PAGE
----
US budget bill includes credits for Georgia nuclear plant, small reactors

Washington (Platts)--9 Feb 2018 253 pm EST/1953 GMT

The budget bill President Donald Trump signed Friday morning to avert a shutdown of the US government includes a broadening of production tax credits for nuclear projects critical for the completion of two reactors at Georgia Power's Vogtle station and designed to spur development of the first commercial small modular reactors in the US.

The 2,300-MW Vogtle plant expansion in Waynesboro, Georgia, has experienced delays and cost overruns that threatened its completion. The Georgia Public Service Commission gave the go-ahead for rate recovery, which Georgia Power had said was crucial for completing the nuclear generating units.

But the production tax credits were also a key element of the project's economic case, Georgia Power officials have said.

The budget agreement, which extended government funding past a midnight Thursday deadline and raised the government's borrowing limit, also waives a deadline by which the new Vogtle units would have had to be operating to receive the credit of $18/MWh over eight years.

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The original legislation establishing the credits, which were intended to spur construction of a fleet of next-generation nuclear units, set an end-2020 deadline for the units in question to enter service.

The latest schedule for the commercial operation of the Vogtle units is November 2021 for the first new unit, with the second to follow a year later.

The waiver of the deadline will provide Georgia Power customers about $1 billion in benefits by reducing the need for rate increases when the Vogtle units enter service, the utility said Friday in a statement.

The budget bill also allows the tax-exempt minority partners in the Vogtle project -- cooperative Oglethorpe Power, the Municipal Electric Authority of Georgia and the city of Dalton, Georgia -- to trade their credits to any project participant in exchange for compensation.

The legislation is just the latest federal incentive for the project. The US Department of Energy has provided about $12 billion in loan guarantees to help with the project, reducing financing costs for all the partners except for Dalton, which did not seek such a guarantee.

Because the original legislation offered the production tax credits for up to 6,000 MW of next-generation nuclear capacity and only the Vogtle units are currently being built, the new budget bill allows DOE to allocate the credits to any new nuclear unit that comes online in the future, even though they may not have met earlier deadlines for receiving regulatory approval for their designs and projects.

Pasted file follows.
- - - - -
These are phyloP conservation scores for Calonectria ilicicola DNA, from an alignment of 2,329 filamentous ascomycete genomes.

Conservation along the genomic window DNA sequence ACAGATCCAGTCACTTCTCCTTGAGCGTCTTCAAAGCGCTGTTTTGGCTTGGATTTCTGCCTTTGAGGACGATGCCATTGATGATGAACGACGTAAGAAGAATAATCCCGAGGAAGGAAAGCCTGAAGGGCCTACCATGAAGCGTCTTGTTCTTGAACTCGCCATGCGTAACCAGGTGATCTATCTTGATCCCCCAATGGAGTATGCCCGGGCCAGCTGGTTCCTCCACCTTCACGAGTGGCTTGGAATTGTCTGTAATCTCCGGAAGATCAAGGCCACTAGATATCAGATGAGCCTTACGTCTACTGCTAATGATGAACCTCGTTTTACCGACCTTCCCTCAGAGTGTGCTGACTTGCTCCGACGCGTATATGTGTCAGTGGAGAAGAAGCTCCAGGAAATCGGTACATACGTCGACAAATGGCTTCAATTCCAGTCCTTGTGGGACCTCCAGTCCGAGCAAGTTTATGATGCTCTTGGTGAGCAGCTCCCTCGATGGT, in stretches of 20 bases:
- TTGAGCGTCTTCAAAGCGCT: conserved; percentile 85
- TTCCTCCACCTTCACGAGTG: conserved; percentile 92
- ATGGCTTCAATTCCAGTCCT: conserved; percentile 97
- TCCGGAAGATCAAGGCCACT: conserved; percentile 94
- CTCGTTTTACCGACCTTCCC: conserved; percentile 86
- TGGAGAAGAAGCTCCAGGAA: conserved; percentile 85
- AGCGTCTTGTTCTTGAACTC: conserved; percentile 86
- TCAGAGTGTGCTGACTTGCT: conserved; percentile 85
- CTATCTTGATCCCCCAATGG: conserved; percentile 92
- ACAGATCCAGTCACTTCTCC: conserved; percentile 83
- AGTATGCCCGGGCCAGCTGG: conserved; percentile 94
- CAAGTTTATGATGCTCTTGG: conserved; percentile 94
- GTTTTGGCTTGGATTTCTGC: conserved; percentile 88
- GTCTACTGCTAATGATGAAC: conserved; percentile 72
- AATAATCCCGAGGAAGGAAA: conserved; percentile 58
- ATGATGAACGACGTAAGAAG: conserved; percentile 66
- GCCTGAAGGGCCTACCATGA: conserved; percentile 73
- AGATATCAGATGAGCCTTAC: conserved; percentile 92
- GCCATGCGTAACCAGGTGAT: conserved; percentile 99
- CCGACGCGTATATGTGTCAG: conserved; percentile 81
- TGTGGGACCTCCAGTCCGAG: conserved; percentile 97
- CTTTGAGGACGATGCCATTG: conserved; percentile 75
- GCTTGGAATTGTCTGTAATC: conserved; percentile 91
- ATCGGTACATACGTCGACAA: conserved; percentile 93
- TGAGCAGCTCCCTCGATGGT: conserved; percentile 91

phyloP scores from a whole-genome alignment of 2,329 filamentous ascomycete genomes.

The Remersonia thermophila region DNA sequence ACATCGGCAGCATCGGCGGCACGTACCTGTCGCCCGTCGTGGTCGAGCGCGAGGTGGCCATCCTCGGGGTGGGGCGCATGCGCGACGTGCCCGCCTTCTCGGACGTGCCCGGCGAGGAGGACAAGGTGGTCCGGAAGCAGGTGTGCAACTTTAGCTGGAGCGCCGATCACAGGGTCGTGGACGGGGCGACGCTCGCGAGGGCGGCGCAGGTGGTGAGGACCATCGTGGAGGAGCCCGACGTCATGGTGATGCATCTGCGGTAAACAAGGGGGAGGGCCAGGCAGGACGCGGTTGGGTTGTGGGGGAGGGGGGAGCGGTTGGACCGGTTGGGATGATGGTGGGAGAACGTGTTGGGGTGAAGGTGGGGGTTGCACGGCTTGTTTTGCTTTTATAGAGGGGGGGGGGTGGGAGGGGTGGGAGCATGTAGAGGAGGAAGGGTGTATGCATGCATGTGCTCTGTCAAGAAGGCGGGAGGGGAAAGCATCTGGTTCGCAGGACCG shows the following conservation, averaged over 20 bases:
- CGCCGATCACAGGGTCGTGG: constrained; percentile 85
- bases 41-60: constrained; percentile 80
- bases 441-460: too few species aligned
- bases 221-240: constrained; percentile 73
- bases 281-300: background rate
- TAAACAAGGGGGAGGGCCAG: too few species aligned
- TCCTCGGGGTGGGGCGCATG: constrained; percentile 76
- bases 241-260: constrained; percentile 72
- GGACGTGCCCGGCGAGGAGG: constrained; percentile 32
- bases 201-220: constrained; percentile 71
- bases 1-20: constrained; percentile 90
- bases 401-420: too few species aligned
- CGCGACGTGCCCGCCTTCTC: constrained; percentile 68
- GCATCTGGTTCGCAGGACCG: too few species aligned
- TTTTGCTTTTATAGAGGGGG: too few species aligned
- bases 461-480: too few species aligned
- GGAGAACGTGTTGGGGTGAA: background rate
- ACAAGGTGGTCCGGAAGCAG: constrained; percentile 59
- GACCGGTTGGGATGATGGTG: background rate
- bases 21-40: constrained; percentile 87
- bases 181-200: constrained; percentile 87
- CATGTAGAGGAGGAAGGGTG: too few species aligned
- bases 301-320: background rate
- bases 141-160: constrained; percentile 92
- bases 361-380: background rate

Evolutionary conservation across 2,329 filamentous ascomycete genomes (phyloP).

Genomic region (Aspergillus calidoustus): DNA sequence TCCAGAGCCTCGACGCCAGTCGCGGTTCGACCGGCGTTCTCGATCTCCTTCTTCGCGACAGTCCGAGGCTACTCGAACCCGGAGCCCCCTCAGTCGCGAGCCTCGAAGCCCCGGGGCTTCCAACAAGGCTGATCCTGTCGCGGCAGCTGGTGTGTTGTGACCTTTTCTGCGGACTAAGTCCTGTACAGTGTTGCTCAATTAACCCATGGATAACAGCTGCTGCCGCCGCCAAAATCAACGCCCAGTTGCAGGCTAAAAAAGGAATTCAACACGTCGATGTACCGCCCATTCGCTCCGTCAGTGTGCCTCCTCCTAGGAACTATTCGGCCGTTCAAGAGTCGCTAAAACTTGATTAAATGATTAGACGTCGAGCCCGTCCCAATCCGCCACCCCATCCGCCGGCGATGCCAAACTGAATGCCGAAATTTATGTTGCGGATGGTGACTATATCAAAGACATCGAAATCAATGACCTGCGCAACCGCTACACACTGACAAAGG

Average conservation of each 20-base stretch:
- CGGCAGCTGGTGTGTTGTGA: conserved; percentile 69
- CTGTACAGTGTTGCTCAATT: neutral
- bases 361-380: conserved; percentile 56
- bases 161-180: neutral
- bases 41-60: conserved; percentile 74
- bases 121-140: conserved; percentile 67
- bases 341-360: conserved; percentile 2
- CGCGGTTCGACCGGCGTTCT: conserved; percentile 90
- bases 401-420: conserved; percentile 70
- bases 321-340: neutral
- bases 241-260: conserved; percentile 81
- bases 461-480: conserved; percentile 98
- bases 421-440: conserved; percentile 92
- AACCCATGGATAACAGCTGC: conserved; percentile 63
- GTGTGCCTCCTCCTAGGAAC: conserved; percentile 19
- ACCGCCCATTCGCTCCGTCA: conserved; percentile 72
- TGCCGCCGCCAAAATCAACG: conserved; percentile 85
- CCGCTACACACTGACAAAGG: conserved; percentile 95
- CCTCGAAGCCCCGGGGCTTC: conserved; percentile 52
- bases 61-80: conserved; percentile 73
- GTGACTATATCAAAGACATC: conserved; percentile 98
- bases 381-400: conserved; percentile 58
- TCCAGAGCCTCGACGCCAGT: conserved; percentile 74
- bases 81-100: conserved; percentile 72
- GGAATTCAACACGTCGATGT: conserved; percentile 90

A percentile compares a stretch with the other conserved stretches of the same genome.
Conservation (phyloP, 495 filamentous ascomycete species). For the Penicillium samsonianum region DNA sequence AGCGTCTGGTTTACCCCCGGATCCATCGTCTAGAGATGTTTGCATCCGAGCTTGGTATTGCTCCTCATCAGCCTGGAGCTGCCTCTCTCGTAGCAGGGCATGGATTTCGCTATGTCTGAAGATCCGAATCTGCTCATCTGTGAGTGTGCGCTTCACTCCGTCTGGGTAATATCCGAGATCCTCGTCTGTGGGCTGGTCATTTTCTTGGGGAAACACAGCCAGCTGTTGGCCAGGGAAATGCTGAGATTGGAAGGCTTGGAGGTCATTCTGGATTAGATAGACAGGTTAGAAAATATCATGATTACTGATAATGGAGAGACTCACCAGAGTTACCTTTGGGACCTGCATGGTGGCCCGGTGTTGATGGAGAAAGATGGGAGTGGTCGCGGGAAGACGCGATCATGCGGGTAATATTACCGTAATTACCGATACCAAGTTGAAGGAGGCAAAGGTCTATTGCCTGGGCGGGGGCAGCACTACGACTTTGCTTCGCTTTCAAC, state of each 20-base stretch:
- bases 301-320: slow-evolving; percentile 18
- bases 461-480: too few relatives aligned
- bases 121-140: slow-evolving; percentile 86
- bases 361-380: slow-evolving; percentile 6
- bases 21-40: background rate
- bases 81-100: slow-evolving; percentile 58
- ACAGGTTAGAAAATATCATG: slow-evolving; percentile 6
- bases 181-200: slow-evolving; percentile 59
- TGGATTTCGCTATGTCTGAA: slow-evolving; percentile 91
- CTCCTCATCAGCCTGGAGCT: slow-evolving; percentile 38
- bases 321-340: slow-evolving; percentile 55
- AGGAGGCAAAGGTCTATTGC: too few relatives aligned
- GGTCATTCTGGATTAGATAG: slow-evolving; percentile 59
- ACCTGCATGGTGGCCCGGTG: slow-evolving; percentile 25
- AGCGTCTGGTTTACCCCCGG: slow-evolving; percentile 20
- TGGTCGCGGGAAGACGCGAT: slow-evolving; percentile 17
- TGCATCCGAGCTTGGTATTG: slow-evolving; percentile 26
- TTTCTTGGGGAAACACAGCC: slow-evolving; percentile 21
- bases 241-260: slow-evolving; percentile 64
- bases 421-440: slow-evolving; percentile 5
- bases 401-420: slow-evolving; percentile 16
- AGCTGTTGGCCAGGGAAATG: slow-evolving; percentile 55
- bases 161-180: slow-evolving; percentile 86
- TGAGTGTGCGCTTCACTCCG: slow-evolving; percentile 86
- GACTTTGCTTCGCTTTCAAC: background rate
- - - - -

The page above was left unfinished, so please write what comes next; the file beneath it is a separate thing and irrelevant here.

This means that Utah Associated Municipal Power Systems, a non-profit wholesale energy company serving community power groups in six states, may be able to get the credits for its proposed 600-MW nuclear plant using small modular reactors.

The organization, which has not made a final decision to build the project, is considering using 12 50-MW nuclear units of a new design manufactured by NuScale Power, possibly for deployment on the site of DOE's Idaho National Laboratory.

"Both projects will serve as anchors for energy infrastructure in the Southeast and Mountain West," respectively, said Maria Korsnick, president and CEO of the Nuclear Energy Institute, in a statement Friday.

The extension of the credits has been debated in Congress since it became clear that the Vogtle project and the similar South Carolina Electric & Gas expansion of its Summer station would not meet the 2020 deadline to enter service and receive the credits.

SCE&G and partner Santee Cooper in July canceled the Summer expansion after spending about $9 billion, citing project risks after the bankruptcy reorganization filing of main contractor Westinghouse.

A version of the expansion of the credit was included in a House of Representatives version of the federal tax bill that passed last year, but did not make it into the final bill Trump signed.

--William Freebairn,
--Edited by Valarie Jackson,

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